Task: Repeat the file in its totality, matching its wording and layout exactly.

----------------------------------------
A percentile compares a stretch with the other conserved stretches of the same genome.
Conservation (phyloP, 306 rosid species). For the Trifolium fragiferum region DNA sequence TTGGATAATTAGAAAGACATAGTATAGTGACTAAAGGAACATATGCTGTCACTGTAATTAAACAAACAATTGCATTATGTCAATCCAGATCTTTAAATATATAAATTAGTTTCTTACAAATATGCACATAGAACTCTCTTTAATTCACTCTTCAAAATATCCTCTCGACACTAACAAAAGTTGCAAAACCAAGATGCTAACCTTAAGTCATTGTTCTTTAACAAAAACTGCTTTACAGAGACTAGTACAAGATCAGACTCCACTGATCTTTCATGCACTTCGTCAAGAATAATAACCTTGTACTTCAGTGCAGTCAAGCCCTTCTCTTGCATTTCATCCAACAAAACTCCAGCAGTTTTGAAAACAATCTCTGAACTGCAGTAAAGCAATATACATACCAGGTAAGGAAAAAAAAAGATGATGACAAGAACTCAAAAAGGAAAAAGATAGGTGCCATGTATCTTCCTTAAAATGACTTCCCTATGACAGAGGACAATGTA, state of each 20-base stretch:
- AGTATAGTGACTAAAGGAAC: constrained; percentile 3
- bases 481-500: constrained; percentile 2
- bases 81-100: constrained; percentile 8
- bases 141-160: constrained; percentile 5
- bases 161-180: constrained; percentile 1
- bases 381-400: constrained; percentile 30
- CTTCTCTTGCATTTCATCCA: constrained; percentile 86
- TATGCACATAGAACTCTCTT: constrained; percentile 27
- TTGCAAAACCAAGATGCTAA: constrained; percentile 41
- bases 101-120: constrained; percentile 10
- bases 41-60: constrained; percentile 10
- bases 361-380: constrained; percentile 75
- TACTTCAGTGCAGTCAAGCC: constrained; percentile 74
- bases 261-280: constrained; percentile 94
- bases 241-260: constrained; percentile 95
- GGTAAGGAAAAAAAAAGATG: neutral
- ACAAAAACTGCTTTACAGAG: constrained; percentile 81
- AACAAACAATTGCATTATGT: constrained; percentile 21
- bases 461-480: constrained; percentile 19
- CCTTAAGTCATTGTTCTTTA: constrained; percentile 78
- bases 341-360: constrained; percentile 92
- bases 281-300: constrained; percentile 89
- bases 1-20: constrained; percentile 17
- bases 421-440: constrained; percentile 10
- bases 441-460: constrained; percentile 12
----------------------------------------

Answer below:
A percentile compares a stretch with the other conserved stretches of the same genome.
Conservation (phyloP, 306 rosid species). For the Trifolium fragiferum region DNA sequence TTGGATAATTAGAAAGACATAGTATAGTGACTAAAGGAACATATGCTGTCACTGTAATTAAACAAACAATTGCATTATGTCAATCCAGATCTTTAAATATATAAATTAGTTTCTTACAAATATGCACATAGAACTCTCTTTAATTCACTCTTCAAAATATCCTCTCGACACTAACAAAAGTTGCAAAACCAAGATGCTAACCTTAAGTCATTGTTCTTTAACAAAAACTGCTTTACAGAGACTAGTACAAGATCAGACTCCACTGATCTTTCATGCACTTCGTCAAGAATAATAACCTTGTACTTCAGTGCAGTCAAGCCCTTCTCTTGCATTTCATCCAACAAAACTCCAGCAGTTTTGAAAACAATCTCTGAACTGCAGTAAAGCAATATACATACCAGGTAAGGAAAAAAAAAGATGATGACAAGAACTCAAAAAGGAAAAAGATAGGTGCCATGTATCTTCCTTAAAATGACTTCCCTATGACAGAGGACAATGTA, state of each 20-base stretch:
- AGTATAGTGACTAAAGGAAC: constrained; percentile 3
- bases 481-500: constrained; percentile 2
- bases 81-100: constrained; percentile 8
- bases 141-160: constrained; percentile 5
- bases 161-180: constrained; percentile 1
- bases 381-400: constrained; percentile 30
- CTTCTCTTGCATTTCATCCA: constrained; percentile 86
- TATGCACATAGAACTCTCTT: constrained; percentile 27
- TTGCAAAACCAAGATGCTAA: constrained; percentile 41
- bases 101-120: constrained; percentile 10
- bases 41-60: constrained; percentile 10
- bases 361-380: constrained; percentile 75
- TACTTCAGTGCAGTCAAGCC: constrained; percentile 74
- bases 261-280: constrained; percentile 94
- bases 241-260: constrained; percentile 95
- GGTAAGGAAAAAAAAAGATG: neutral
- ACAAAAACTGCTTTACAGAG: constrained; percentile 81
- AACAAACAATTGCATTATGT: constrained; percentile 21
- bases 461-480: constrained; percentile 19
- CCTTAAGTCATTGTTCTTTA: constrained; percentile 78
- bases 341-360: constrained; percentile 92
- bases 281-300: constrained; percentile 89
- bases 1-20: constrained; percentile 17
- bases 421-440: constrained; percentile 10
- bases 441-460: constrained; percentile 12